Today, California consumers have installed nearly 9 gigawatts of solar energy, threefold the original goal. Those 9 gigawatts of solar energy – the size equivalent of six large natural gas power plants – generate more than 13 billion kilowatt-hours of clean electricity each year avoiding 22 million tons of CO2, 16,000 tons of smog-forming pollutants, over 350 billion cubic feet of natural gas and bypassing expensive and aging utility infrastructure. Due to steady market growth, the price of solar energy has dropped 80% paving the way for today’s solar home mandate. It is now more cost effective to include solar on the home than it is to build a home without solar. In other words, the homeowner saves more money owning a solar home than a non-solar home, making solar energy a no-brainer addition to a home, according to the association, just like insulation and double-paned windows both of which add upfront costs to the home but pay for themselves over time.
Builders have been installing solar on roughly 15,000 new homes each year. The solar mandate will more than quadruple that figure, causing a boon in the new home solar market.
Are utilities standing in the way of success?
California Solar and Storage Association said effort by utility companies to circumvent the requirements of the new home solar mandate threaten progress in California.
The Sacramento Municipal Utility District recently submitted a plan to the California Energy Commission that would allow builders to forgo installing rooftop solar by pointing to large SMUD-controlled solar farms which could be located far from the new housing development. PG&E was quick to support SMUD’s proposal before the energy commission. While the commission has yet to rule on the plan, legal and solar experts said such operations would violate both the letter and spirit of the new rule.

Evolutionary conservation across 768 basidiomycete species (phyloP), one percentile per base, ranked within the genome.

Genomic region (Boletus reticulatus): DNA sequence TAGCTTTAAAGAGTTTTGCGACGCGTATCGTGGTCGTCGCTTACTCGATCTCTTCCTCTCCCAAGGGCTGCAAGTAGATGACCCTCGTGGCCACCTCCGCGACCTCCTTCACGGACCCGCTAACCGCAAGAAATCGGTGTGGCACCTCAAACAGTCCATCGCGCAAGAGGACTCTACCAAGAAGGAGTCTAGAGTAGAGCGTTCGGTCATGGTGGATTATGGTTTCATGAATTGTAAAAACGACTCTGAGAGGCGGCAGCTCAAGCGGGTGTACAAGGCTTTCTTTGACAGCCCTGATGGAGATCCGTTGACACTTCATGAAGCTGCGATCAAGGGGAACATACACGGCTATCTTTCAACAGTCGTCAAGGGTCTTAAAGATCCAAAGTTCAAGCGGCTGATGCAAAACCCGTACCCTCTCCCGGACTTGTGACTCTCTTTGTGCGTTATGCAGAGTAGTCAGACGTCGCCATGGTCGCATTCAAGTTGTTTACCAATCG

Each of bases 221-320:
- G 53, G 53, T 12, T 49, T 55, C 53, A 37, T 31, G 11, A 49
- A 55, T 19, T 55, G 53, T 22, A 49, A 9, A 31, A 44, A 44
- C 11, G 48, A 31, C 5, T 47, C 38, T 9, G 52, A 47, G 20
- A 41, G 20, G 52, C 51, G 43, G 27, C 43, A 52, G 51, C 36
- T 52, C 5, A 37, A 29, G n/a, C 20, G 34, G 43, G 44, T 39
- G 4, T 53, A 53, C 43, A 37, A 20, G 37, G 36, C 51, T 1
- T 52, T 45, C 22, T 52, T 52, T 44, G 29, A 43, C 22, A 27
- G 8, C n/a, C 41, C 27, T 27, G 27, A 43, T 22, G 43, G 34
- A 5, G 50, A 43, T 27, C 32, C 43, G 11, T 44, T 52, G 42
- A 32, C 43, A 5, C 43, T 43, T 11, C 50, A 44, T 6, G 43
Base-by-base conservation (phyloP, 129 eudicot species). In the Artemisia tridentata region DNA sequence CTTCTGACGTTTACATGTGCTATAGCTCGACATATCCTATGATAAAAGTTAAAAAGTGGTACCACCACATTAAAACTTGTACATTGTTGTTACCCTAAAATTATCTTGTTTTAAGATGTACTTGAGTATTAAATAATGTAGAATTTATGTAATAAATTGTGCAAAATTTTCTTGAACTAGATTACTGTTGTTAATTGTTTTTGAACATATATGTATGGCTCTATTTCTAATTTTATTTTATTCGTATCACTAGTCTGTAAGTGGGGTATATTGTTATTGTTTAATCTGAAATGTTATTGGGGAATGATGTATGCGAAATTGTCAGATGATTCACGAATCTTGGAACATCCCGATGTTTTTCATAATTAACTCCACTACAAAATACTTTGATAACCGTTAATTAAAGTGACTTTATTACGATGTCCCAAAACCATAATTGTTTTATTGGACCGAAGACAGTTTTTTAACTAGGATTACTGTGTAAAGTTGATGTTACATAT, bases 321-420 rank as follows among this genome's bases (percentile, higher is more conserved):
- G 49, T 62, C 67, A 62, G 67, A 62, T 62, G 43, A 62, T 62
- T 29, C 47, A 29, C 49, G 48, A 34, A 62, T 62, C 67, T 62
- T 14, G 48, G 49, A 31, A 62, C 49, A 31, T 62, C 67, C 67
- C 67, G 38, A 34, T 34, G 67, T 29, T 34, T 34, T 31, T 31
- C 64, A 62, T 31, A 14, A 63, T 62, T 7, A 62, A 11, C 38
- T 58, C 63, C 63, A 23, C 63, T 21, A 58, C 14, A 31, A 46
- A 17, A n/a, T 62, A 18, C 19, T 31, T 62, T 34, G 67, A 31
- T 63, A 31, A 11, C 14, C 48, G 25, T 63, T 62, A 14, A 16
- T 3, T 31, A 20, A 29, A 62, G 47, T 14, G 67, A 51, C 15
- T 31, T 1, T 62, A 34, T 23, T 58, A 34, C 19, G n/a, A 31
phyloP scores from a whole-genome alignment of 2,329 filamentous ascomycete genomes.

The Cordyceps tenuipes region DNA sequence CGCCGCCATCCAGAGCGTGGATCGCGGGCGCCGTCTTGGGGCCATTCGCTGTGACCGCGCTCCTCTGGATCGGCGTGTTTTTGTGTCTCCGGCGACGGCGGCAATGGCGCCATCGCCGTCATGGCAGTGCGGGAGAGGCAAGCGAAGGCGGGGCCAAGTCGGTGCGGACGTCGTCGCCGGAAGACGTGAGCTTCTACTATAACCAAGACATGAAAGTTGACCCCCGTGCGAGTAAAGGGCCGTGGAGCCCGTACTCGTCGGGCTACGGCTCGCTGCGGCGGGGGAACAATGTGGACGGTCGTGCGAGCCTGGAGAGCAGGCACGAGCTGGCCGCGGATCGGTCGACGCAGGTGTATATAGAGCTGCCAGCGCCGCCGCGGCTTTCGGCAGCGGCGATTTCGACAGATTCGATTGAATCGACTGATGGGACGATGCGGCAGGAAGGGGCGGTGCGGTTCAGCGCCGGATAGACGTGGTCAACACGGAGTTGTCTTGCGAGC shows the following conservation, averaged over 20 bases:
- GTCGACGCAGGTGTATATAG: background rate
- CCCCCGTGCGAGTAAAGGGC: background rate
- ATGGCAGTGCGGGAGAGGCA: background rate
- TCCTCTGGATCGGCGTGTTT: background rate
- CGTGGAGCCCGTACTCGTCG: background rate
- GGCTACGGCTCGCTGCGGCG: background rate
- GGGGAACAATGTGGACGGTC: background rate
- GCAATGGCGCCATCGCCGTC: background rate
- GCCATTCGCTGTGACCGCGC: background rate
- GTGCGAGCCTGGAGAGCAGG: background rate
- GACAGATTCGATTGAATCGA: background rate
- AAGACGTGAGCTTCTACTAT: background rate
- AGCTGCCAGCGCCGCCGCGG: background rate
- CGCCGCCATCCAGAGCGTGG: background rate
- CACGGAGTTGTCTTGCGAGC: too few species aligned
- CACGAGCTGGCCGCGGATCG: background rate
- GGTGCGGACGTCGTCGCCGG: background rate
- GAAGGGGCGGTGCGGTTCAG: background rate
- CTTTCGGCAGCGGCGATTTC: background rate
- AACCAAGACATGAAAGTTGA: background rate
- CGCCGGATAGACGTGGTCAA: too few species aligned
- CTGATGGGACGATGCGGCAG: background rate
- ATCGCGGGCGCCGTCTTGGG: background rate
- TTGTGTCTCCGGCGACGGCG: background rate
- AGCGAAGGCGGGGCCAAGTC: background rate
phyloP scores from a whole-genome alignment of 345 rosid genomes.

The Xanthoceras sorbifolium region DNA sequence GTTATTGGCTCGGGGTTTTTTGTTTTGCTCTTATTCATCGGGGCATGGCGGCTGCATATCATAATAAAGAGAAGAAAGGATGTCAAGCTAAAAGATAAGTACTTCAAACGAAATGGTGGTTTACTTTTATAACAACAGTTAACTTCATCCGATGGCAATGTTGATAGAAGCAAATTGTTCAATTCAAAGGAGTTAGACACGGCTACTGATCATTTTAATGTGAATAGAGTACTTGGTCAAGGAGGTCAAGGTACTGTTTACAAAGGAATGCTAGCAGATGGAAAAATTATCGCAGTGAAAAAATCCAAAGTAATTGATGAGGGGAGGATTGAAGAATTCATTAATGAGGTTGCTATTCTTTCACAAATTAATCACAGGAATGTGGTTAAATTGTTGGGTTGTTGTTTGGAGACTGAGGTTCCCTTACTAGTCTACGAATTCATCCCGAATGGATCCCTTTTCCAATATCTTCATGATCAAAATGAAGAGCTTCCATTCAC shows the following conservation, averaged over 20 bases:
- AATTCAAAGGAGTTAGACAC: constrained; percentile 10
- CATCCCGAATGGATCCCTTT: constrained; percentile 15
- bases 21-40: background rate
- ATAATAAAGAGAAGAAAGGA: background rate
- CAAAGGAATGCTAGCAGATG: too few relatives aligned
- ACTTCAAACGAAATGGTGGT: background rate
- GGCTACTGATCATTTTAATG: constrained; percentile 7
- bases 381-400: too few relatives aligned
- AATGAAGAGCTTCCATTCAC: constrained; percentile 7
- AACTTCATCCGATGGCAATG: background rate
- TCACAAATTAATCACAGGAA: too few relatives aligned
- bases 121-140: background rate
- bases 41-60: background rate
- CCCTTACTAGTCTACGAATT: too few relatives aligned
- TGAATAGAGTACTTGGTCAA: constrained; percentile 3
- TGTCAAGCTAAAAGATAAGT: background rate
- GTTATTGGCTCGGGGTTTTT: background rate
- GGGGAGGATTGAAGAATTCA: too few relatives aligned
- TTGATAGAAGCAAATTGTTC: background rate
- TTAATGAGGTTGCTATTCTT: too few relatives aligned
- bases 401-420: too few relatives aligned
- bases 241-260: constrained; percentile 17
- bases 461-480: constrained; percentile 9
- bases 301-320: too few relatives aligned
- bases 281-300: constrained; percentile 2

With the expansion of solar-powered energy on the move, solar advocates are focusing on the next logical step: paring solar power with solar battery storage. Current solar and battery technologies are transforming the future of energy and creating new opportunities for California to reach 100% clean, renewable energy. The ability to store energy for use when and where it is needed is a simple, but revolutionary step forward for consumers. With today’s batteries, homeowners and businesses can store solar energy for use after sundown or during a blackout. This ability could even out prices, take pressure off the electric grid and give consumers a degree of reliability unheard of a few years ago, according to the association.
The California Public Utilities Commission recently proposed expanding rebates for consumers to add a battery to their home, whether for new or existing homes, with a great emphasis on disadvantaged communities facing the threat of blackouts. Solar and storage advocates applaud the availability of rebates and urge the state to make them available to all consumers to help drive down the cost of batteries and reach the state’s clean energy goals.
Having successfully reached the “1 million solar roofs” goal and enacted the new home solar mandate, solar advocates called for 1 million solar-charged batteries in California by 2025.
Ben Davis is a police associate for California Solar and Storage Association. For more information, call (805) 403-7936.